He had plans to make before Devin’s arrival on Friday.  He had to make sure to cover all his bases, that all the objections had answers that his responsibilities would be taken over by someone he trusted.  He needed a list to ensure that he forgot nothing, but first he wanted to write in his journal.  It was something he had done for many years; his journal was a trusted place.  No one judged him in its pages, no one feared him there.  It held all his deepest longings, his fears, his joys.  It was where he turned in times of turbulence or triumph, in sadness and in happiness.  It helped ease the pain after Devin had left him all alone, after his failed attempt to show Lisa some affection, of the mixed emotions he felt after finding Catherine, of trying to find his way back after his most recent breakdown and her illness. 

He ran his hand over the leather-bound volume, and opened the page to read the inscription from Catherine for what seemed like the hundredth time since she’d been away.  The inscription read, “With love, all things are possible.  Forever, Catherine.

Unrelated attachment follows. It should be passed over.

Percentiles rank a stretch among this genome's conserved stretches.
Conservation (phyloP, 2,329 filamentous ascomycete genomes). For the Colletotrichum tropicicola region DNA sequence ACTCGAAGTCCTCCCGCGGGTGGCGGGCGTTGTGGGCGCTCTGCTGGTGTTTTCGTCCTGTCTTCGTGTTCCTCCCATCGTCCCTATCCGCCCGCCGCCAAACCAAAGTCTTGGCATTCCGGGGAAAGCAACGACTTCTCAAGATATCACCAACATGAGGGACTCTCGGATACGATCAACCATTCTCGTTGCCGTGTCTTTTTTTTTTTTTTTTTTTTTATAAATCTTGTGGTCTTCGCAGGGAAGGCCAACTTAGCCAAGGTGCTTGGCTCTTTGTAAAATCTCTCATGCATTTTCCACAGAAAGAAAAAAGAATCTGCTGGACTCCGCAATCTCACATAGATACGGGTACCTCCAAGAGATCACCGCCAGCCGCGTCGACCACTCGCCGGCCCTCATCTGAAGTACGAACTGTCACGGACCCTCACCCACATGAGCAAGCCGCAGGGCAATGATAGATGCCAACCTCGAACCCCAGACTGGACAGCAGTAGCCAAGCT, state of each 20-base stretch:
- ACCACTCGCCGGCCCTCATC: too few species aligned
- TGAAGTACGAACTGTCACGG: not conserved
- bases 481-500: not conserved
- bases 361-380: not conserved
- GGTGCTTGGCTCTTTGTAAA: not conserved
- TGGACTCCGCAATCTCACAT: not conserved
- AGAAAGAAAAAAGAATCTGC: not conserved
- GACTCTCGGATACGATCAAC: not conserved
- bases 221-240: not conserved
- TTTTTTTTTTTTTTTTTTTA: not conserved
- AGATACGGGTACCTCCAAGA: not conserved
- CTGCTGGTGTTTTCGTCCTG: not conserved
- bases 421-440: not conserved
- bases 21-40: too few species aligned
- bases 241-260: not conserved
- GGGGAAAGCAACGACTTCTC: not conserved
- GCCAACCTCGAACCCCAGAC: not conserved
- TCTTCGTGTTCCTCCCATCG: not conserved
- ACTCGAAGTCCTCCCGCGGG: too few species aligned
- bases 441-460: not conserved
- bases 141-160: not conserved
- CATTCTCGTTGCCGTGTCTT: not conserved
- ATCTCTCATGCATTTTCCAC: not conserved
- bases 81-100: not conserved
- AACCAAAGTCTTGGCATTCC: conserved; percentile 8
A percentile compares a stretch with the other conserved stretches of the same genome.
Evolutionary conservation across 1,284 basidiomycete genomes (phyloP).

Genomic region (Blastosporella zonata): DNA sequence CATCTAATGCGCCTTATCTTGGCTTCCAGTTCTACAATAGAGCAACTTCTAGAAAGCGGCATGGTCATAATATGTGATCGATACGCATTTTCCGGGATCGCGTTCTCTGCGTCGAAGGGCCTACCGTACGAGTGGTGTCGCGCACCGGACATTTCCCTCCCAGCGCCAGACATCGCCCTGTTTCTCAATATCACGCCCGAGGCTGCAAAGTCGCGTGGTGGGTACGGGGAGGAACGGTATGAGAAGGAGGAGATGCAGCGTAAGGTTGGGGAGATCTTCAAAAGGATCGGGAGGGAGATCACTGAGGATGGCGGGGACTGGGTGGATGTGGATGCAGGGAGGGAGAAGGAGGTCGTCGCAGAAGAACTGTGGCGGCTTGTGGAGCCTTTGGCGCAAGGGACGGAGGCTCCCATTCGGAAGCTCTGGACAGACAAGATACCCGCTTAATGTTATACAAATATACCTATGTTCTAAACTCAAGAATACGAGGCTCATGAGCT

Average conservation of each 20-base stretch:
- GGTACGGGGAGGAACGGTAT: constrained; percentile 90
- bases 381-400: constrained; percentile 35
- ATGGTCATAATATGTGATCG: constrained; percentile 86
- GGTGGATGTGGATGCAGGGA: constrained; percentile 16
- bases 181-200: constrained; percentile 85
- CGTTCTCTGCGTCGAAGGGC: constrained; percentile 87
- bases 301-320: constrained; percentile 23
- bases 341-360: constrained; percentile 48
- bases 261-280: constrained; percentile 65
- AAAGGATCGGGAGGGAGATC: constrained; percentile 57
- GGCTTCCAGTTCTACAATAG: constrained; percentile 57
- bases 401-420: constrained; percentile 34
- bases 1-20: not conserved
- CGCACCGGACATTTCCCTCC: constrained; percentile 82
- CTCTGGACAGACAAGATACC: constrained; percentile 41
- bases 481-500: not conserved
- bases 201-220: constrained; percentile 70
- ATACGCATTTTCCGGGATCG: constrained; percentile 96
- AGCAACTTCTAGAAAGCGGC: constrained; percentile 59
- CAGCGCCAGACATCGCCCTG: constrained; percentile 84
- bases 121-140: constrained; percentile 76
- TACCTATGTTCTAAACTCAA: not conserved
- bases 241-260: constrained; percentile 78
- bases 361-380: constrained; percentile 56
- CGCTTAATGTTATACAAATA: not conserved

For a brief moment, he was transported to that moment in time, that moment when he had forgotten her name.  Even though he didn’t tell Catherine, he still chided himself for forgetting her name.  Vincent shook his head as if to clear the bad memory, and then reminded himself that he had a lot of work to do, and a short amount of time in which to do it.  Tonight was the first time he had derived any pleasure from writing in his journal.  The last time he had been this excited to record the day’s events was when Catherine had awakened from her coma.  He filled more pages than usual, but today was not a typical day.  After re-reading the last sentence, Vincent decided to call it a night and then remembered the list he needed to make.  He always kept a plain writing tablet for the children to use if they needed to leave him a note.  Taking the tablet from his desk, he began writing the list.  It didn’t take long for him to complete it.  After all, he had written it in his head on his walk from Catherine’s balcony to his chamber.  Satisfied, at least for tonight, he removed the page and folded it securely between the pages of his journal.  He added Catherine’s letter and pictures to the page as well.  Quickly changing into his nightshirt, Vincent slid under the covers and was asleep as soon as his head hit the pillow.